It was John Searle who famously remarked that Derrida's work is the kind of stuff that gives bullshit a bad name. And now we have yet another case in point, thanks to interviews with Habermas and Derrida about the September 11th attacks on the U.S. Although I have my reservations about Habermas as a philosopher, there is no question that he is an important public intellectual and critic, especially in Europe (there are no public intellectuals in the U.S., since there is no public intellectual discourse, but that's a topic for another day). And the integrity of Habermas on this score, and the ridiculousness of Derrida, comes out very
nicely in this interview (which comes to me courtesy of Matt Kramer at Cambridge). Here is the pertinent excerpt:
Borradori: Should terrorism be distinguished from ordinary crimes and
other types of violence?
Habermas: Yes and no. From a moral point of view, there is no excuse for
terrorist acts, regardless of the motive or the situation under which they
are carried out. Nothing justifies our "making allowance for" the murder
or suffering of others for one's own purposes. Each murder is one too
many. Historically, however, terrorism falls in a category different from
crimes that concern a criminal court judge. It differs from a private
incident in that it deserves public interest and requires a different kind
of analysis than murder out of jealousy, for example. Otherwise, we would
not be having this interview. The difference between political terror and
ordinary crime becomes clear during the change of regimes, in which former
terrorists come to power and become well-regarded representatives of their
country. Certainly, such a political transition can be hoped for only by
terrorists who pursue political goals in a realistic manner; who are able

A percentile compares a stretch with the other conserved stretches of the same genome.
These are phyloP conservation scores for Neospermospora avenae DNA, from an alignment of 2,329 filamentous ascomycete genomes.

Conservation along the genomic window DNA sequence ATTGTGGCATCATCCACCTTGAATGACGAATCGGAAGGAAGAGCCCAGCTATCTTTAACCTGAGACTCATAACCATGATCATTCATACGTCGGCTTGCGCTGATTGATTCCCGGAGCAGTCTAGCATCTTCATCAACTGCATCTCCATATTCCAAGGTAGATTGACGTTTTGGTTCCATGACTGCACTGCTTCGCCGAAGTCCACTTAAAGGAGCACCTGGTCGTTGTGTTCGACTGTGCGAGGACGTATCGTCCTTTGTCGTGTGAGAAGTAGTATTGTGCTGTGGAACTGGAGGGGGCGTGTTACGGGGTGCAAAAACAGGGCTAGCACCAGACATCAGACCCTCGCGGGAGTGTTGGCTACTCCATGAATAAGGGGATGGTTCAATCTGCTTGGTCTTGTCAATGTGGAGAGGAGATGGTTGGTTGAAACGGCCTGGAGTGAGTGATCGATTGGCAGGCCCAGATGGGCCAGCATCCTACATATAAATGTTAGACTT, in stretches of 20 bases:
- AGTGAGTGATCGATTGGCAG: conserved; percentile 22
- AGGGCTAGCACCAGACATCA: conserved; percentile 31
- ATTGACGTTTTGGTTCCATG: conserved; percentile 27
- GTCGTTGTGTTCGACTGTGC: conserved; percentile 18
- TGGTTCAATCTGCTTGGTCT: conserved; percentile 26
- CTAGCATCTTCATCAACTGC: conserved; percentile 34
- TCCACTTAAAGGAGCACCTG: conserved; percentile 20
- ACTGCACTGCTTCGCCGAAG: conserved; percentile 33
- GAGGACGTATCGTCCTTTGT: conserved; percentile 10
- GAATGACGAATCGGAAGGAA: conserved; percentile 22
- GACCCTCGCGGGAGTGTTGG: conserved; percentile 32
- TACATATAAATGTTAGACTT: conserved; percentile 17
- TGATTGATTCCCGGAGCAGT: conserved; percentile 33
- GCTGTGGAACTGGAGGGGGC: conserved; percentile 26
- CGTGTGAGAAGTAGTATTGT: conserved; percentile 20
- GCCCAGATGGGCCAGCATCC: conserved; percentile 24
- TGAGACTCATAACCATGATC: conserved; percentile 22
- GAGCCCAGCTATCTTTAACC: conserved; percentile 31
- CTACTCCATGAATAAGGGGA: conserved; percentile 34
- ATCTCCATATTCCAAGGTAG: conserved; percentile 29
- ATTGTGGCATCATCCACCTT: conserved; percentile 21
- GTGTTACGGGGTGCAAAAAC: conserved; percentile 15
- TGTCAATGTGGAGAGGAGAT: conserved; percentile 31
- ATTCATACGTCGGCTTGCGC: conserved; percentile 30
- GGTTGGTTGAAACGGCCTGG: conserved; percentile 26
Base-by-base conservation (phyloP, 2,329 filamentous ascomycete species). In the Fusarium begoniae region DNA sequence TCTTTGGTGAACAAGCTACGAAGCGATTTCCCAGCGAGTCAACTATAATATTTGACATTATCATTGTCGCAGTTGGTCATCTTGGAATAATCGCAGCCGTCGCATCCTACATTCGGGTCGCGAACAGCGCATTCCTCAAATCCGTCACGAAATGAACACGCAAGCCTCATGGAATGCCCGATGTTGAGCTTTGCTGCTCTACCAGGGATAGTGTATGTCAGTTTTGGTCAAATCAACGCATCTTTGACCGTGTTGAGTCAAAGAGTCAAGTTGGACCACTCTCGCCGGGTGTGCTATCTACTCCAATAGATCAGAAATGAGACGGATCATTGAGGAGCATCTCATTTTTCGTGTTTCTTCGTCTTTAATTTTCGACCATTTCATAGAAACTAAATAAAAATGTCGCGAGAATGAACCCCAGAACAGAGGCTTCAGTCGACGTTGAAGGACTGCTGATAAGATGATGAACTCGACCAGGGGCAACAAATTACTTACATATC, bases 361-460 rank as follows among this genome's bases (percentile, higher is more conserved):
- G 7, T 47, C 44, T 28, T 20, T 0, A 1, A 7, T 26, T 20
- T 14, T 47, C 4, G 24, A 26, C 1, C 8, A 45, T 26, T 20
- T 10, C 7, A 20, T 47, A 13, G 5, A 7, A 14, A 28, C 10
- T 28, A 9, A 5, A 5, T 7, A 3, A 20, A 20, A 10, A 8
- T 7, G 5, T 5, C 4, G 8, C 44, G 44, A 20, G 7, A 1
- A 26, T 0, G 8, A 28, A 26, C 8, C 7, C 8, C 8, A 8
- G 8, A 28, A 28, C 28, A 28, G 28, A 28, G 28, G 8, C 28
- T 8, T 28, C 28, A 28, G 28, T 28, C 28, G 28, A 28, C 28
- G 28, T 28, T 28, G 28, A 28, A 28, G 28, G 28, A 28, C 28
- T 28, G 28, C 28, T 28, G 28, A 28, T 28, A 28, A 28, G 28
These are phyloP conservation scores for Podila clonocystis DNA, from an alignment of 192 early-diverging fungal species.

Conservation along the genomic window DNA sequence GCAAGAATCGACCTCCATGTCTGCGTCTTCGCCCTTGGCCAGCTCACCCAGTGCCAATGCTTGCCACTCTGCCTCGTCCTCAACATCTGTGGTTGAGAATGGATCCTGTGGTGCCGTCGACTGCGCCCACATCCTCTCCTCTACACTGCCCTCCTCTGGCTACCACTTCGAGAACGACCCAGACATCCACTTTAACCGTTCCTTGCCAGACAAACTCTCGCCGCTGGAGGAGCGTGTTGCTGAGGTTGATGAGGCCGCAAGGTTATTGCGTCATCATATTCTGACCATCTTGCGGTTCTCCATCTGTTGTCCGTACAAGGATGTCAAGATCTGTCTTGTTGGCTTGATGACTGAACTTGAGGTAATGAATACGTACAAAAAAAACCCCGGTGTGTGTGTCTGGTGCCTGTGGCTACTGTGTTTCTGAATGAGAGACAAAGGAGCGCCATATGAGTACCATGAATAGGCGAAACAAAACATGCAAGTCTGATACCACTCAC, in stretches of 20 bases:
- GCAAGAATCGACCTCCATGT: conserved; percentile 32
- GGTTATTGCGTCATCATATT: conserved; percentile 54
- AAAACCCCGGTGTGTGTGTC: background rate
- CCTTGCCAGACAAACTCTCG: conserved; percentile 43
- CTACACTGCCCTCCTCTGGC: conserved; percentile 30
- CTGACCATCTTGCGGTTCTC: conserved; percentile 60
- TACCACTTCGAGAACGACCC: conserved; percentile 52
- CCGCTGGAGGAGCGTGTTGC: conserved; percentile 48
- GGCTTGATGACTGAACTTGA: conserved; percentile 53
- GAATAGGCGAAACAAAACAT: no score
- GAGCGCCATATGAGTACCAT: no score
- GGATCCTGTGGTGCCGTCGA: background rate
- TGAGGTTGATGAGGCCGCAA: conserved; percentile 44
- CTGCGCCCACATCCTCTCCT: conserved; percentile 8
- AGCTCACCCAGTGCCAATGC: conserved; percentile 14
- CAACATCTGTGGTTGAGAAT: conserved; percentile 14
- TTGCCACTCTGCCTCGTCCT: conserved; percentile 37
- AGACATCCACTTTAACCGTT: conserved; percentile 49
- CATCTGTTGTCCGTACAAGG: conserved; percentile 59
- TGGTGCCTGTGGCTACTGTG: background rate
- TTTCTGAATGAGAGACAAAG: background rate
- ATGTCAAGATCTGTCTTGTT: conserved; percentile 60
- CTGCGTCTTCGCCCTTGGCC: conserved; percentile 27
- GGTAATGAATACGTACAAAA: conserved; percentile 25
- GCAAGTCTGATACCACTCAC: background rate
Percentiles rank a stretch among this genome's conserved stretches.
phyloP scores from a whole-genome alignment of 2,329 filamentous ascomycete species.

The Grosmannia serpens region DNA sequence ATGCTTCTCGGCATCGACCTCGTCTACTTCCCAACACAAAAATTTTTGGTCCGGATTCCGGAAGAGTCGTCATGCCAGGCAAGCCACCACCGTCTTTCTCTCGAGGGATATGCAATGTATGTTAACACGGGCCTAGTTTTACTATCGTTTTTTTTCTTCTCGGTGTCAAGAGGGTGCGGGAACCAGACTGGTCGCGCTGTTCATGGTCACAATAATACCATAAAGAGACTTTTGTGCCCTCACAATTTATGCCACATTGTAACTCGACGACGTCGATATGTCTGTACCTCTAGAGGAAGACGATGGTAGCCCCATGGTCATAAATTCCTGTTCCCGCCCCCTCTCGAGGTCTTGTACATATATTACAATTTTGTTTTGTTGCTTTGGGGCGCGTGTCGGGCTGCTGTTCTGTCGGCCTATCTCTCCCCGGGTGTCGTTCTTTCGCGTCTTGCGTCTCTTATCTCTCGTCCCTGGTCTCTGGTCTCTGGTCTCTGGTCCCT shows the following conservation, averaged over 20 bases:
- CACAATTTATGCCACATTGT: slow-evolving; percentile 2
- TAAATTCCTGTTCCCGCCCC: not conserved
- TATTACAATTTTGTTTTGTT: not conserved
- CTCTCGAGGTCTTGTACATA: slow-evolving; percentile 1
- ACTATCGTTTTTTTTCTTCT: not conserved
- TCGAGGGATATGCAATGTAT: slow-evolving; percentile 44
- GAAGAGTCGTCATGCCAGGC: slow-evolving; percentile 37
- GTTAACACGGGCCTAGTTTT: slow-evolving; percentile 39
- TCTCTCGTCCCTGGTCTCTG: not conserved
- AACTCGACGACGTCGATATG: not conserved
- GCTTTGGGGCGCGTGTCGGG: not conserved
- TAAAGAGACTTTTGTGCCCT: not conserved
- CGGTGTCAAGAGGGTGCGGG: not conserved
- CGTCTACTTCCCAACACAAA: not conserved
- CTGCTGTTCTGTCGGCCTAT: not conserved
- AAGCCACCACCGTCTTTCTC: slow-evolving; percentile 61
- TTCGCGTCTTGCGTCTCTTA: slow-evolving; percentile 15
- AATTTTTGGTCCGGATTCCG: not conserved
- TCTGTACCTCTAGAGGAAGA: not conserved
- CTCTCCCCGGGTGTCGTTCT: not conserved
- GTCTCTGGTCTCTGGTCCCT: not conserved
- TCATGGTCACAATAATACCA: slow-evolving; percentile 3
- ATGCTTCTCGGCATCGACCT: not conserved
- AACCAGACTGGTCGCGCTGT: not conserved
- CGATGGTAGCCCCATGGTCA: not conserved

to draw, at least retrospectively, a certain legitimation for their
criminal actions, undertaken to overcome a manifestly unjust situation.
However, today I cannot imagine a context that would some day, in some
manner, make the monstrous crime of September 11 an understandable or
comprehensible political act.
Borradori: September 11 [le 11 septembre] gave us the impression of being
a major event, one of the most important historical events we will witness
in our lifetime, especially for those of us who never lived through a
world war. Do you agree?
Derrida: Le 11 septembre, as you say, or, since we have agreed to speak
two languages, "September 11." We will have to return later to this
question of language. As well as to this act of naming: a date and nothing
more. When you say "September 11" you are already citing, are you not? You
are inviting me to speak here by recalling, as if in quotation marks, a
date or a dating that has taken over our public space and our private
lives for five weeks now. .... For the index pointing toward this date,
the bare act, the minimal deictic, the minimalist aim of this dating, also
marks something else. Namely, the fact that we perhaps have no concept and
no meaning available to us to name in any other way this "thing" that has
just happened, this supposed "event." An act of "international terrorism,"
for example, and we will return to this, is anything but a rigorous
concept that would help us grasp the singularity of what we will be trying
to discuss. "Something" took place, we have the feeling of not having seen
it coming, and certain consequences undeniably follow upon the "thing."
But this very thing, the place and meaning of this "event," remains
ineffable, like an intuition without concept, like a unicity with no
generality on the horizon or with no horizon at all, out of range for a
language that admits its powerlessness and so is reduced to pronouncing
mechanically a date, repeating it endlessly, as a kind of ritual
incantation, a conjuring poem, a journalistic litany or rhetorical refrain
that admits to not knowing what it's talking about. We do not in fact know
what we are saying or naming in this way: September 11, le 11 septembre,
September 11. The brevity of the appellation (September 11, 9/11) stems
not only from an economic or rhetorical necessity. The telegram of this
metonymy-a name, a number-points out the unqualifiable by recognizing that
we do not recognize or even cognize that we do not yet know how to
qualify, that we do not know what we are talking about.